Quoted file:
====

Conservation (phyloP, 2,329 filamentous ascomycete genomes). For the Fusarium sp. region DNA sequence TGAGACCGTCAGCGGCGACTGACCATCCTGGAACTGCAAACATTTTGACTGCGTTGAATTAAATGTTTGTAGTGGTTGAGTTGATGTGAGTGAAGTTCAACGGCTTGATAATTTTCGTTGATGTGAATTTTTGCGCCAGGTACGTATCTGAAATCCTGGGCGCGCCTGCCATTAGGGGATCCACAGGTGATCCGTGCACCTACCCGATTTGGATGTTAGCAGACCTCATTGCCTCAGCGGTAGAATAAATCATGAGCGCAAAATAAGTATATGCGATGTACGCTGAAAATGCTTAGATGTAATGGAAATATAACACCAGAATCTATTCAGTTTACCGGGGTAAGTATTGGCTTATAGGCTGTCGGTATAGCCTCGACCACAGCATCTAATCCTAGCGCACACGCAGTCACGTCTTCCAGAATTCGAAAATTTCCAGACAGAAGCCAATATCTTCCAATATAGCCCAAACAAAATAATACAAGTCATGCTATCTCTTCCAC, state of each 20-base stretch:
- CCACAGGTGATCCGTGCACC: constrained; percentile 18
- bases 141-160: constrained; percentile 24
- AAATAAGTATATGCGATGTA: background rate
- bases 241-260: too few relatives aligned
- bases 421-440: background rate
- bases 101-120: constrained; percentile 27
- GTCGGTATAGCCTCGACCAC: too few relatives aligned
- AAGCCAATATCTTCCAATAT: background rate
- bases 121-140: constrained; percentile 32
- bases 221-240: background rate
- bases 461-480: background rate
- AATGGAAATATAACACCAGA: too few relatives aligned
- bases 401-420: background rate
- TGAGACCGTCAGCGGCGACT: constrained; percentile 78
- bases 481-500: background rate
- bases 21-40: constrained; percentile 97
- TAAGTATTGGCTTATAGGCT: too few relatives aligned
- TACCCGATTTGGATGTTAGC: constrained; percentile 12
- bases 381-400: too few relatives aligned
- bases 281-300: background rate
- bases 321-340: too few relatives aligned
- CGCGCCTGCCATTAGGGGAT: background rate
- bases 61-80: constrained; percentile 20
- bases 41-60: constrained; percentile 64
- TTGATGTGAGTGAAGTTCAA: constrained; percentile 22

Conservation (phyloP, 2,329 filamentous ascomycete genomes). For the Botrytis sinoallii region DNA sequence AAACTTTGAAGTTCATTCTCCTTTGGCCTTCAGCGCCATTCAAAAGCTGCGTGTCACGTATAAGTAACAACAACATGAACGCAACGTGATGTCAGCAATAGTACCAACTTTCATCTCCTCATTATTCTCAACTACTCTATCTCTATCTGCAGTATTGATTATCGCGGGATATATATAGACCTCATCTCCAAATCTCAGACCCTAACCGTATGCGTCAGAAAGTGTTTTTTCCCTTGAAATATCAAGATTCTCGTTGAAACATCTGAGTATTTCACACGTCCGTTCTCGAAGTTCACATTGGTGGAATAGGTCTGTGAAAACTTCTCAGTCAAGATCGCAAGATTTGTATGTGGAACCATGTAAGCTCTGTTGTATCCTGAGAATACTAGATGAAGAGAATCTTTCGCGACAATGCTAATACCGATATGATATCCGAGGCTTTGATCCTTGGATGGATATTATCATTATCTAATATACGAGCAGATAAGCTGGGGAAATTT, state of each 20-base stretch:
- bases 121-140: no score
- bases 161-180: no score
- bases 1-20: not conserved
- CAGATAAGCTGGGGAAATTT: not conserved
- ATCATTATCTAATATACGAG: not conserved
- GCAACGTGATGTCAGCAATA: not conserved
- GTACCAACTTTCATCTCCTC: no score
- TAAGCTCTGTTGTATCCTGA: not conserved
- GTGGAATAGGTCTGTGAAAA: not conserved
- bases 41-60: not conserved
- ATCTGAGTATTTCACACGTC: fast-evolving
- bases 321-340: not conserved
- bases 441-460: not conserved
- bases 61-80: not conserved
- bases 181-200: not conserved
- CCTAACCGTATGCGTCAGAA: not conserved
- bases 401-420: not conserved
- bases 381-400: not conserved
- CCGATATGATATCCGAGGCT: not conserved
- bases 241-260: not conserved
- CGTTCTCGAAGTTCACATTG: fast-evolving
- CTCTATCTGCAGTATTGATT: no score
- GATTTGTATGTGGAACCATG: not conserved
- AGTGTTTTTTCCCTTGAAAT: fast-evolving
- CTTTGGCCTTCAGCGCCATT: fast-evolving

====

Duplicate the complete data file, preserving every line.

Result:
Conservation (phyloP, 2,329 filamentous ascomycete genomes). For the Fusarium sp. region DNA sequence TGAGACCGTCAGCGGCGACTGACCATCCTGGAACTGCAAACATTTTGACTGCGTTGAATTAAATGTTTGTAGTGGTTGAGTTGATGTGAGTGAAGTTCAACGGCTTGATAATTTTCGTTGATGTGAATTTTTGCGCCAGGTACGTATCTGAAATCCTGGGCGCGCCTGCCATTAGGGGATCCACAGGTGATCCGTGCACCTACCCGATTTGGATGTTAGCAGACCTCATTGCCTCAGCGGTAGAATAAATCATGAGCGCAAAATAAGTATATGCGATGTACGCTGAAAATGCTTAGATGTAATGGAAATATAACACCAGAATCTATTCAGTTTACCGGGGTAAGTATTGGCTTATAGGCTGTCGGTATAGCCTCGACCACAGCATCTAATCCTAGCGCACACGCAGTCACGTCTTCCAGAATTCGAAAATTTCCAGACAGAAGCCAATATCTTCCAATATAGCCCAAACAAAATAATACAAGTCATGCTATCTCTTCCAC, state of each 20-base stretch:
- CCACAGGTGATCCGTGCACC: constrained; percentile 18
- bases 141-160: constrained; percentile 24
- AAATAAGTATATGCGATGTA: background rate
- bases 241-260: too few relatives aligned
- bases 421-440: background rate
- bases 101-120: constrained; percentile 27
- GTCGGTATAGCCTCGACCAC: too few relatives aligned
- AAGCCAATATCTTCCAATAT: background rate
- bases 121-140: constrained; percentile 32
- bases 221-240: background rate
- bases 461-480: background rate
- AATGGAAATATAACACCAGA: too few relatives aligned
- bases 401-420: background rate
- TGAGACCGTCAGCGGCGACT: constrained; percentile 78
- bases 481-500: background rate
- bases 21-40: constrained; percentile 97
- TAAGTATTGGCTTATAGGCT: too few relatives aligned
- TACCCGATTTGGATGTTAGC: constrained; percentile 12
- bases 381-400: too few relatives aligned
- bases 281-300: background rate
- bases 321-340: too few relatives aligned
- CGCGCCTGCCATTAGGGGAT: background rate
- bases 61-80: constrained; percentile 20
- bases 41-60: constrained; percentile 64
- TTGATGTGAGTGAAGTTCAA: constrained; percentile 22

Conservation (phyloP, 2,329 filamentous ascomycete genomes). For the Botrytis sinoallii region DNA sequence AAACTTTGAAGTTCATTCTCCTTTGGCCTTCAGCGCCATTCAAAAGCTGCGTGTCACGTATAAGTAACAACAACATGAACGCAACGTGATGTCAGCAATAGTACCAACTTTCATCTCCTCATTATTCTCAACTACTCTATCTCTATCTGCAGTATTGATTATCGCGGGATATATATAGACCTCATCTCCAAATCTCAGACCCTAACCGTATGCGTCAGAAAGTGTTTTTTCCCTTGAAATATCAAGATTCTCGTTGAAACATCTGAGTATTTCACACGTCCGTTCTCGAAGTTCACATTGGTGGAATAGGTCTGTGAAAACTTCTCAGTCAAGATCGCAAGATTTGTATGTGGAACCATGTAAGCTCTGTTGTATCCTGAGAATACTAGATGAAGAGAATCTTTCGCGACAATGCTAATACCGATATGATATCCGAGGCTTTGATCCTTGGATGGATATTATCATTATCTAATATACGAGCAGATAAGCTGGGGAAATTT, state of each 20-base stretch:
- bases 121-140: no score
- bases 161-180: no score
- bases 1-20: not conserved
- CAGATAAGCTGGGGAAATTT: not conserved
- ATCATTATCTAATATACGAG: not conserved
- GCAACGTGATGTCAGCAATA: not conserved
- GTACCAACTTTCATCTCCTC: no score
- TAAGCTCTGTTGTATCCTGA: not conserved
- GTGGAATAGGTCTGTGAAAA: not conserved
- bases 41-60: not conserved
- ATCTGAGTATTTCACACGTC: fast-evolving
- bases 321-340: not conserved
- bases 441-460: not conserved
- bases 61-80: not conserved
- bases 181-200: not conserved
- CCTAACCGTATGCGTCAGAA: not conserved
- bases 401-420: not conserved
- bases 381-400: not conserved
- CCGATATGATATCCGAGGCT: not conserved
- bases 241-260: not conserved
- CGTTCTCGAAGTTCACATTG: fast-evolving
- CTCTATCTGCAGTATTGATT: no score
- GATTTGTATGTGGAACCATG: not conserved
- AGTGTTTTTTCCCTTGAAAT: fast-evolving
- CTTTGGCCTTCAGCGCCATT: fast-evolving